Last year Barratt announced that all its new homes will be zero carbon by 2030, and to help achieve this goal, carbon neutral Silestone® by Cosentino’s Cincel Grey surface has been specified throughout the kitchen of this project. Built with over 40 industry partners to showcase the future of sustainable living, the property set on the main campus at the University of Salford will be occupied and monitored to assess its performance over time. It will also be an industry showcase home to demonstrate what is achievable, particularly from a mainstream, volume housebuilder.
The Symphony kitchen’s worksurface and splashback are made from Cosentino’s Silestone® in Cincel Grey. Available in 2cm and 3cm thicknesses with a velvety Suede texture, the neutral colourway complements a wide range of kitchen styles and colours, from classic Shaker designs to contemporary high-gloss slab doors. It is part of Cosentino’s Sunlit Days Collection, the first carbon neutral collection in the quartz surfaces and engineered stone market, which also features the pioneering and exclusive HybriQ+® technology. Characterised by the company’s commitment to the environment, the circular economy and sustainable management, the manufacturing process of HybriQ® technology uses 99% reused water from the production processes and 100% renewable electric energy. HybriQ+® also includes a minimum of 20% recycled raw materials in its composition, alongside mineral raw materials. The result is a timeless worksurface with high-spec performance, hygiene certification and a 25-year warranty.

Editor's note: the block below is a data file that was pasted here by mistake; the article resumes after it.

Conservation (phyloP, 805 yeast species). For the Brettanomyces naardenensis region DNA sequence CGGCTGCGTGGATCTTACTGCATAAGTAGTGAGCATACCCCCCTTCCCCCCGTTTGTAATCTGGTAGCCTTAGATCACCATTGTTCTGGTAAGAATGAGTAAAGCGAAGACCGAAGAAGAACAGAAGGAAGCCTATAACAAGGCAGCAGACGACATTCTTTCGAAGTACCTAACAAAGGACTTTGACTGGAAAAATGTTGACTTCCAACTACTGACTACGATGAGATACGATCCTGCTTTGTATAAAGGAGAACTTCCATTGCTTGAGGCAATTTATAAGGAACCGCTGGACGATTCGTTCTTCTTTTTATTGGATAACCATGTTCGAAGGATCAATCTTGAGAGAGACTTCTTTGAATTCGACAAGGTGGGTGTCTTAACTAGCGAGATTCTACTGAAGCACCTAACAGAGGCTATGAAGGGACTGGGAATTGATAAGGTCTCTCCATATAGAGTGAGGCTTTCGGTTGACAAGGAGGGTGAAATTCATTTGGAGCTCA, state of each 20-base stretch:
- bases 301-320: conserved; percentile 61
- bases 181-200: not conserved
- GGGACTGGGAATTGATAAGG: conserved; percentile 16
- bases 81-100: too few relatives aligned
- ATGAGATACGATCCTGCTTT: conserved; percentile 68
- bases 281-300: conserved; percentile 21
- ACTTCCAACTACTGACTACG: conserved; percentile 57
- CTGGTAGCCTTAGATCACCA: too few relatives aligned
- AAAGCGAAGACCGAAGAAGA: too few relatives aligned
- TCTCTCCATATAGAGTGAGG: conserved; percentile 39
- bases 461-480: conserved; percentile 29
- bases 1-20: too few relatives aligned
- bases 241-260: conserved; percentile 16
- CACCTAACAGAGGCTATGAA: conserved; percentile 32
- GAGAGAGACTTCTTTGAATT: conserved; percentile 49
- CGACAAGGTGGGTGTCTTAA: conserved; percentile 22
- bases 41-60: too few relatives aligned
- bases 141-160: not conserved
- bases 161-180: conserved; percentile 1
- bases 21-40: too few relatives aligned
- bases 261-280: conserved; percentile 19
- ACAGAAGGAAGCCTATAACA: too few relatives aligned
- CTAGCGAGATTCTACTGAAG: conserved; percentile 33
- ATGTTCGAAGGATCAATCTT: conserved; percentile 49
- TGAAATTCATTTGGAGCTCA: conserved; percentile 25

Further demonstrating Cosentino’s commitment to sustainable surfaces, the CO2 emissions of the entire life cycle of the Sunlit Days series has been offset by calculating its carbon footprint, reducing impact and offsetting its emissions by continually participating in voluntary offsetting projects, which are certified and in the framework of the Voluntary Carbon Market. The initiative is also complemented by a partnership programme for the preservation of the seabed.
Designed to show just what is achievable for the housebuilding market in terms of sustainability, the Zed House is a great example of how homes could look in the next few decades. The result combines a Symphony kitchen made from 100% recycled chipboard, Silestone® carbon neutral worktops and splashback, a stainless steel Franke sink made from 80% recycled materials and a 4-in-1 filtered boiling water tap. The house itself is made from a closed panel timber frame with highly insulated cladding and comes with EV charging points, PV solar panels and battery storage. The interior also includes electronic hands-free taps to reduce water consumption and a smart electric tariff that automatically moves energy usage to access the cheapest rates. The Zed house will be lived in and monitored over time to assess its performance.
* Measured against 2013 ADL1a but using Future Homes metrics and targets.